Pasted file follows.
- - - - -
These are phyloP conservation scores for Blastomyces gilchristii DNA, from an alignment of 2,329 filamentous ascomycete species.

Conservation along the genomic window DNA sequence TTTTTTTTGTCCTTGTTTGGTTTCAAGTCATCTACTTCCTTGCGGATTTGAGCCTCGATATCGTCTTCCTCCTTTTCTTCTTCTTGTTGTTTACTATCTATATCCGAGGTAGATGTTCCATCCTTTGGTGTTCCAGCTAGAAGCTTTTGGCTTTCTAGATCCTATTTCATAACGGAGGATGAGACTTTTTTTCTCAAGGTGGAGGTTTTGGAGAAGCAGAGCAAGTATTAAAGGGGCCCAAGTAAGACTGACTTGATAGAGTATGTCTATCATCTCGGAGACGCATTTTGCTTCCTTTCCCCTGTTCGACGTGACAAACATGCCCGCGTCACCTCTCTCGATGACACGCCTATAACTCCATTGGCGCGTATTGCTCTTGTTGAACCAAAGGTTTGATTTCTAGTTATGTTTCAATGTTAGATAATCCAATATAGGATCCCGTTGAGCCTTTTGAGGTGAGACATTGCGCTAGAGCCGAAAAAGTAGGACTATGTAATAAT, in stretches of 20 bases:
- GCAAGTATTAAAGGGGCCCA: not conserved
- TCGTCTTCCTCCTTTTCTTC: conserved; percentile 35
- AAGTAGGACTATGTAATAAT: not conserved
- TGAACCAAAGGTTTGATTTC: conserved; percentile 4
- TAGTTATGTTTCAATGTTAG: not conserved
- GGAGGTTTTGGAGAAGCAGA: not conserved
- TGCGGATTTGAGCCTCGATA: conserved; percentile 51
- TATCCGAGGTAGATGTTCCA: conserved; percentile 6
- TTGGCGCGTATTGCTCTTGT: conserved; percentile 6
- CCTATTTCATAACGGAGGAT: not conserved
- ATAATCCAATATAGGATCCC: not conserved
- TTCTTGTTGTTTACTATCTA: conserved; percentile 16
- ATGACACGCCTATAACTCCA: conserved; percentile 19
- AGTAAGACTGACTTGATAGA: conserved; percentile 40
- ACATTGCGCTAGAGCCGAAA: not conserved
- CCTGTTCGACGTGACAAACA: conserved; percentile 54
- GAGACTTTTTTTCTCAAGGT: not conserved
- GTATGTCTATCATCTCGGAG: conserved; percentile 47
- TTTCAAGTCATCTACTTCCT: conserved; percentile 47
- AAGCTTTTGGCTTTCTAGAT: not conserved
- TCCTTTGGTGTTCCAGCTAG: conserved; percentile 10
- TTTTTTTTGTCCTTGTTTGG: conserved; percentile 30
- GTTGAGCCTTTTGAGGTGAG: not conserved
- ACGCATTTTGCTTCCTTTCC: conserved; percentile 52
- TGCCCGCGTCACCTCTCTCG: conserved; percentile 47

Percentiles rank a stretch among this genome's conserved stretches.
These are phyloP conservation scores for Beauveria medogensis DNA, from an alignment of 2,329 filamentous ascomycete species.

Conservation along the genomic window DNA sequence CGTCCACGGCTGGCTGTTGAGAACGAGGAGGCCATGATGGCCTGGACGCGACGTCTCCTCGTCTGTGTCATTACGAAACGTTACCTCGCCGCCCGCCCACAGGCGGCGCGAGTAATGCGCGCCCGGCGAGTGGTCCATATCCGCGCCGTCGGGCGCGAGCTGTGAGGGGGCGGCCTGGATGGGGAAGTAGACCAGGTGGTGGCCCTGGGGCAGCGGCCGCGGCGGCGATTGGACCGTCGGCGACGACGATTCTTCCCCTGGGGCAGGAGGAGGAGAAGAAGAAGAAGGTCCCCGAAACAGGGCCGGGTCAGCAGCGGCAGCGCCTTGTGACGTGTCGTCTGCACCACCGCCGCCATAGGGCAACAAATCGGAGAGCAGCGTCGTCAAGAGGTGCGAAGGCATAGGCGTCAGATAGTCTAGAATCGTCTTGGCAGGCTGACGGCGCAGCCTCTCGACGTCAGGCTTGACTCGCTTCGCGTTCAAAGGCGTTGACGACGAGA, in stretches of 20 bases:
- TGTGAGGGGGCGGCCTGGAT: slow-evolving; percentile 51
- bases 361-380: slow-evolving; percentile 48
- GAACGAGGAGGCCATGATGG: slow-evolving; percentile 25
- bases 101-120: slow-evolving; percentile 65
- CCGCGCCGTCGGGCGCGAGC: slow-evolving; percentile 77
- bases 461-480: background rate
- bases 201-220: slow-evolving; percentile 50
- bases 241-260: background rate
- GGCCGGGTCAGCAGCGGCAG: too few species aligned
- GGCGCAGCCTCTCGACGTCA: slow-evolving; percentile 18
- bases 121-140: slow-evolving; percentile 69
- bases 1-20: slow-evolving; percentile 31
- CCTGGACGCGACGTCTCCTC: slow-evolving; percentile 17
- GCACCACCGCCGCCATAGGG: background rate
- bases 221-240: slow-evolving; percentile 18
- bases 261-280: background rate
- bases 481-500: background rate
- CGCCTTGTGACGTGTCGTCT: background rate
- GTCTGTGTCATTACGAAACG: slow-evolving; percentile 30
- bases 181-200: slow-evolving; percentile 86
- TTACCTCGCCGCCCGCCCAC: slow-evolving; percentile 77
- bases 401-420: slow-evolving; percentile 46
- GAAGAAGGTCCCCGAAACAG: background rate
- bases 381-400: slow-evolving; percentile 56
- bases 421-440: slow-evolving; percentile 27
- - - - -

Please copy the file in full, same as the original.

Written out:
These are phyloP conservation scores for Blastomyces gilchristii DNA, from an alignment of 2,329 filamentous ascomycete species.

Conservation along the genomic window DNA sequence TTTTTTTTGTCCTTGTTTGGTTTCAAGTCATCTACTTCCTTGCGGATTTGAGCCTCGATATCGTCTTCCTCCTTTTCTTCTTCTTGTTGTTTACTATCTATATCCGAGGTAGATGTTCCATCCTTTGGTGTTCCAGCTAGAAGCTTTTGGCTTTCTAGATCCTATTTCATAACGGAGGATGAGACTTTTTTTCTCAAGGTGGAGGTTTTGGAGAAGCAGAGCAAGTATTAAAGGGGCCCAAGTAAGACTGACTTGATAGAGTATGTCTATCATCTCGGAGACGCATTTTGCTTCCTTTCCCCTGTTCGACGTGACAAACATGCCCGCGTCACCTCTCTCGATGACACGCCTATAACTCCATTGGCGCGTATTGCTCTTGTTGAACCAAAGGTTTGATTTCTAGTTATGTTTCAATGTTAGATAATCCAATATAGGATCCCGTTGAGCCTTTTGAGGTGAGACATTGCGCTAGAGCCGAAAAAGTAGGACTATGTAATAAT, in stretches of 20 bases:
- GCAAGTATTAAAGGGGCCCA: not conserved
- TCGTCTTCCTCCTTTTCTTC: conserved; percentile 35
- AAGTAGGACTATGTAATAAT: not conserved
- TGAACCAAAGGTTTGATTTC: conserved; percentile 4
- TAGTTATGTTTCAATGTTAG: not conserved
- GGAGGTTTTGGAGAAGCAGA: not conserved
- TGCGGATTTGAGCCTCGATA: conserved; percentile 51
- TATCCGAGGTAGATGTTCCA: conserved; percentile 6
- TTGGCGCGTATTGCTCTTGT: conserved; percentile 6
- CCTATTTCATAACGGAGGAT: not conserved
- ATAATCCAATATAGGATCCC: not conserved
- TTCTTGTTGTTTACTATCTA: conserved; percentile 16
- ATGACACGCCTATAACTCCA: conserved; percentile 19
- AGTAAGACTGACTTGATAGA: conserved; percentile 40
- ACATTGCGCTAGAGCCGAAA: not conserved
- CCTGTTCGACGTGACAAACA: conserved; percentile 54
- GAGACTTTTTTTCTCAAGGT: not conserved
- GTATGTCTATCATCTCGGAG: conserved; percentile 47
- TTTCAAGTCATCTACTTCCT: conserved; percentile 47
- AAGCTTTTGGCTTTCTAGAT: not conserved
- TCCTTTGGTGTTCCAGCTAG: conserved; percentile 10
- TTTTTTTTGTCCTTGTTTGG: conserved; percentile 30
- GTTGAGCCTTTTGAGGTGAG: not conserved
- ACGCATTTTGCTTCCTTTCC: conserved; percentile 52
- TGCCCGCGTCACCTCTCTCG: conserved; percentile 47

Percentiles rank a stretch among this genome's conserved stretches.
These are phyloP conservation scores for Beauveria medogensis DNA, from an alignment of 2,329 filamentous ascomycete species.

Conservation along the genomic window DNA sequence CGTCCACGGCTGGCTGTTGAGAACGAGGAGGCCATGATGGCCTGGACGCGACGTCTCCTCGTCTGTGTCATTACGAAACGTTACCTCGCCGCCCGCCCACAGGCGGCGCGAGTAATGCGCGCCCGGCGAGTGGTCCATATCCGCGCCGTCGGGCGCGAGCTGTGAGGGGGCGGCCTGGATGGGGAAGTAGACCAGGTGGTGGCCCTGGGGCAGCGGCCGCGGCGGCGATTGGACCGTCGGCGACGACGATTCTTCCCCTGGGGCAGGAGGAGGAGAAGAAGAAGAAGGTCCCCGAAACAGGGCCGGGTCAGCAGCGGCAGCGCCTTGTGACGTGTCGTCTGCACCACCGCCGCCATAGGGCAACAAATCGGAGAGCAGCGTCGTCAAGAGGTGCGAAGGCATAGGCGTCAGATAGTCTAGAATCGTCTTGGCAGGCTGACGGCGCAGCCTCTCGACGTCAGGCTTGACTCGCTTCGCGTTCAAAGGCGTTGACGACGAGA, in stretches of 20 bases:
- TGTGAGGGGGCGGCCTGGAT: slow-evolving; percentile 51
- bases 361-380: slow-evolving; percentile 48
- GAACGAGGAGGCCATGATGG: slow-evolving; percentile 25
- bases 101-120: slow-evolving; percentile 65
- CCGCGCCGTCGGGCGCGAGC: slow-evolving; percentile 77
- bases 461-480: background rate
- bases 201-220: slow-evolving; percentile 50
- bases 241-260: background rate
- GGCCGGGTCAGCAGCGGCAG: too few species aligned
- GGCGCAGCCTCTCGACGTCA: slow-evolving; percentile 18
- bases 121-140: slow-evolving; percentile 69
- bases 1-20: slow-evolving; percentile 31
- CCTGGACGCGACGTCTCCTC: slow-evolving; percentile 17
- GCACCACCGCCGCCATAGGG: background rate
- bases 221-240: slow-evolving; percentile 18
- bases 261-280: background rate
- bases 481-500: background rate
- CGCCTTGTGACGTGTCGTCT: background rate
- GTCTGTGTCATTACGAAACG: slow-evolving; percentile 30
- bases 181-200: slow-evolving; percentile 86
- TTACCTCGCCGCCCGCCCAC: slow-evolving; percentile 77
- bases 401-420: slow-evolving; percentile 46
- GAAGAAGGTCCCCGAAACAG: background rate
- bases 381-400: slow-evolving; percentile 56
- bases 421-440: slow-evolving; percentile 27